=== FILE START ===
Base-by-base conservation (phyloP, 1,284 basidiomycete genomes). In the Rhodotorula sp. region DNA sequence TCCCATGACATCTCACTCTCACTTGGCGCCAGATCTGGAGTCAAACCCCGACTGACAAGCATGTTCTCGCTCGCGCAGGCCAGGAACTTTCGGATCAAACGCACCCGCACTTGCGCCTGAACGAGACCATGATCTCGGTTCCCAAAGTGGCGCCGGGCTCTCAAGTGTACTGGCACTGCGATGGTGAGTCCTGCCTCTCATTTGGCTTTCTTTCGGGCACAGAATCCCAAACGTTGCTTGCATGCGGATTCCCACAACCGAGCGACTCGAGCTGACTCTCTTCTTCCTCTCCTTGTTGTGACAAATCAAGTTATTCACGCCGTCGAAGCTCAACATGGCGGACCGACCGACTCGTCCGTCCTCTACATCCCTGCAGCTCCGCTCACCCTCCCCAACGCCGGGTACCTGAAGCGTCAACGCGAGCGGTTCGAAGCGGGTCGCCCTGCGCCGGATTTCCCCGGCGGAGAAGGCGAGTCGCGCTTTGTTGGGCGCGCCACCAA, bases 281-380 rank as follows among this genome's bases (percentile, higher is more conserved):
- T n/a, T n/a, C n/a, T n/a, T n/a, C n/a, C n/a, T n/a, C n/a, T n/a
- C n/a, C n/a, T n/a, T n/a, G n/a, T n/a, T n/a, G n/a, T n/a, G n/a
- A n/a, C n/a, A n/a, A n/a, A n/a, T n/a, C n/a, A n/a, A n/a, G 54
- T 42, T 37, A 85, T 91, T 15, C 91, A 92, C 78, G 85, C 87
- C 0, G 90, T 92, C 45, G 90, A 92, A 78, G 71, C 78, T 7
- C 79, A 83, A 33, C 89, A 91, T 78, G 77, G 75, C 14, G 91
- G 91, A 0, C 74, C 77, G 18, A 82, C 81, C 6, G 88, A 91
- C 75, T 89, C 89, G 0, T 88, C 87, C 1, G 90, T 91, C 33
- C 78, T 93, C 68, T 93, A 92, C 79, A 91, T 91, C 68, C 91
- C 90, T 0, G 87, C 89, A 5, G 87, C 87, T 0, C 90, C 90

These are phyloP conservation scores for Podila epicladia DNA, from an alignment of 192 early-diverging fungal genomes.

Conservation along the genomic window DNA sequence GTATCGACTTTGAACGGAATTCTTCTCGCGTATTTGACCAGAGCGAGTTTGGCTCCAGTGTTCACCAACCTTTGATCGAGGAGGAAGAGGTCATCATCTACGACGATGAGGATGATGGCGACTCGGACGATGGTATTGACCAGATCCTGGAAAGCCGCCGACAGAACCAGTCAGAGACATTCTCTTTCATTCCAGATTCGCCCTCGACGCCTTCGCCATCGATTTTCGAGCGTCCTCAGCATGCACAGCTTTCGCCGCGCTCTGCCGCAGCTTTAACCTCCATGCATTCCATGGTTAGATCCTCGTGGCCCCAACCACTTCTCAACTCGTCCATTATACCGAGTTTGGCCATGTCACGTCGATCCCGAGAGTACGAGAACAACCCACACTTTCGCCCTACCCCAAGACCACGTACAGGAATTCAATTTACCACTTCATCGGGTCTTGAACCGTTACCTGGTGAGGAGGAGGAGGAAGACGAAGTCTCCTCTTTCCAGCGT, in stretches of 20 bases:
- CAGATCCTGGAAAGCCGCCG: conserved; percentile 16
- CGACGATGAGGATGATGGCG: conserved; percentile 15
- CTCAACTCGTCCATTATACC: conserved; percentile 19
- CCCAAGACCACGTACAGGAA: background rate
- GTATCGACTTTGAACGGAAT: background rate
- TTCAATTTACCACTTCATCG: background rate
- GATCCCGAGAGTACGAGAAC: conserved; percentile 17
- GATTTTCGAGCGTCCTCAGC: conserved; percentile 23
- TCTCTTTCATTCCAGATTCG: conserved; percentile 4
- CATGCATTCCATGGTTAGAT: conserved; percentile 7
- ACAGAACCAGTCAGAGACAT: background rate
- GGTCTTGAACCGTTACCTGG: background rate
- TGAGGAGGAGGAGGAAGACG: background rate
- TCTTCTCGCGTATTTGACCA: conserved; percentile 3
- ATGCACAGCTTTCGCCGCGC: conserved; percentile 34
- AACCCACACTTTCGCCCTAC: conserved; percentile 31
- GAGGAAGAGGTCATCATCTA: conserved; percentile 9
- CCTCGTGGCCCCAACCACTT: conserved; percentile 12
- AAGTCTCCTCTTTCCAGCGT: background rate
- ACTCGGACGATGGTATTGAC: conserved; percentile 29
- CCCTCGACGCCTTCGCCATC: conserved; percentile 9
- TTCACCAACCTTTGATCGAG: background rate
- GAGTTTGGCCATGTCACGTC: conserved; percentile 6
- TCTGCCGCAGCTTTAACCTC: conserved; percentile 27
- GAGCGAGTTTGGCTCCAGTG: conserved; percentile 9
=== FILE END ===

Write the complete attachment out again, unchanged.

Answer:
Base-by-base conservation (phyloP, 1,284 basidiomycete genomes). In the Rhodotorula sp. region DNA sequence TCCCATGACATCTCACTCTCACTTGGCGCCAGATCTGGAGTCAAACCCCGACTGACAAGCATGTTCTCGCTCGCGCAGGCCAGGAACTTTCGGATCAAACGCACCCGCACTTGCGCCTGAACGAGACCATGATCTCGGTTCCCAAAGTGGCGCCGGGCTCTCAAGTGTACTGGCACTGCGATGGTGAGTCCTGCCTCTCATTTGGCTTTCTTTCGGGCACAGAATCCCAAACGTTGCTTGCATGCGGATTCCCACAACCGAGCGACTCGAGCTGACTCTCTTCTTCCTCTCCTTGTTGTGACAAATCAAGTTATTCACGCCGTCGAAGCTCAACATGGCGGACCGACCGACTCGTCCGTCCTCTACATCCCTGCAGCTCCGCTCACCCTCCCCAACGCCGGGTACCTGAAGCGTCAACGCGAGCGGTTCGAAGCGGGTCGCCCTGCGCCGGATTTCCCCGGCGGAGAAGGCGAGTCGCGCTTTGTTGGGCGCGCCACCAA, bases 281-380 rank as follows among this genome's bases (percentile, higher is more conserved):
- T n/a, T n/a, C n/a, T n/a, T n/a, C n/a, C n/a, T n/a, C n/a, T n/a
- C n/a, C n/a, T n/a, T n/a, G n/a, T n/a, T n/a, G n/a, T n/a, G n/a
- A n/a, C n/a, A n/a, A n/a, A n/a, T n/a, C n/a, A n/a, A n/a, G 54
- T 42, T 37, A 85, T 91, T 15, C 91, A 92, C 78, G 85, C 87
- C 0, G 90, T 92, C 45, G 90, A 92, A 78, G 71, C 78, T 7
- C 79, A 83, A 33, C 89, A 91, T 78, G 77, G 75, C 14, G 91
- G 91, A 0, C 74, C 77, G 18, A 82, C 81, C 6, G 88, A 91
- C 75, T 89, C 89, G 0, T 88, C 87, C 1, G 90, T 91, C 33
- C 78, T 93, C 68, T 93, A 92, C 79, A 91, T 91, C 68, C 91
- C 90, T 0, G 87, C 89, A 5, G 87, C 87, T 0, C 90, C 90

These are phyloP conservation scores for Podila epicladia DNA, from an alignment of 192 early-diverging fungal genomes.

Conservation along the genomic window DNA sequence GTATCGACTTTGAACGGAATTCTTCTCGCGTATTTGACCAGAGCGAGTTTGGCTCCAGTGTTCACCAACCTTTGATCGAGGAGGAAGAGGTCATCATCTACGACGATGAGGATGATGGCGACTCGGACGATGGTATTGACCAGATCCTGGAAAGCCGCCGACAGAACCAGTCAGAGACATTCTCTTTCATTCCAGATTCGCCCTCGACGCCTTCGCCATCGATTTTCGAGCGTCCTCAGCATGCACAGCTTTCGCCGCGCTCTGCCGCAGCTTTAACCTCCATGCATTCCATGGTTAGATCCTCGTGGCCCCAACCACTTCTCAACTCGTCCATTATACCGAGTTTGGCCATGTCACGTCGATCCCGAGAGTACGAGAACAACCCACACTTTCGCCCTACCCCAAGACCACGTACAGGAATTCAATTTACCACTTCATCGGGTCTTGAACCGTTACCTGGTGAGGAGGAGGAGGAAGACGAAGTCTCCTCTTTCCAGCGT, in stretches of 20 bases:
- CAGATCCTGGAAAGCCGCCG: conserved; percentile 16
- CGACGATGAGGATGATGGCG: conserved; percentile 15
- CTCAACTCGTCCATTATACC: conserved; percentile 19
- CCCAAGACCACGTACAGGAA: background rate
- GTATCGACTTTGAACGGAAT: background rate
- TTCAATTTACCACTTCATCG: background rate
- GATCCCGAGAGTACGAGAAC: conserved; percentile 17
- GATTTTCGAGCGTCCTCAGC: conserved; percentile 23
- TCTCTTTCATTCCAGATTCG: conserved; percentile 4
- CATGCATTCCATGGTTAGAT: conserved; percentile 7
- ACAGAACCAGTCAGAGACAT: background rate
- GGTCTTGAACCGTTACCTGG: background rate
- TGAGGAGGAGGAGGAAGACG: background rate
- TCTTCTCGCGTATTTGACCA: conserved; percentile 3
- ATGCACAGCTTTCGCCGCGC: conserved; percentile 34
- AACCCACACTTTCGCCCTAC: conserved; percentile 31
- GAGGAAGAGGTCATCATCTA: conserved; percentile 9
- CCTCGTGGCCCCAACCACTT: conserved; percentile 12
- AAGTCTCCTCTTTCCAGCGT: background rate
- ACTCGGACGATGGTATTGAC: conserved; percentile 29
- CCCTCGACGCCTTCGCCATC: conserved; percentile 9
- TTCACCAACCTTTGATCGAG: background rate
- GAGTTTGGCCATGTCACGTC: conserved; percentile 6
- TCTGCCGCAGCTTTAACCTC: conserved; percentile 27
- GAGCGAGTTTGGCTCCAGTG: conserved; percentile 9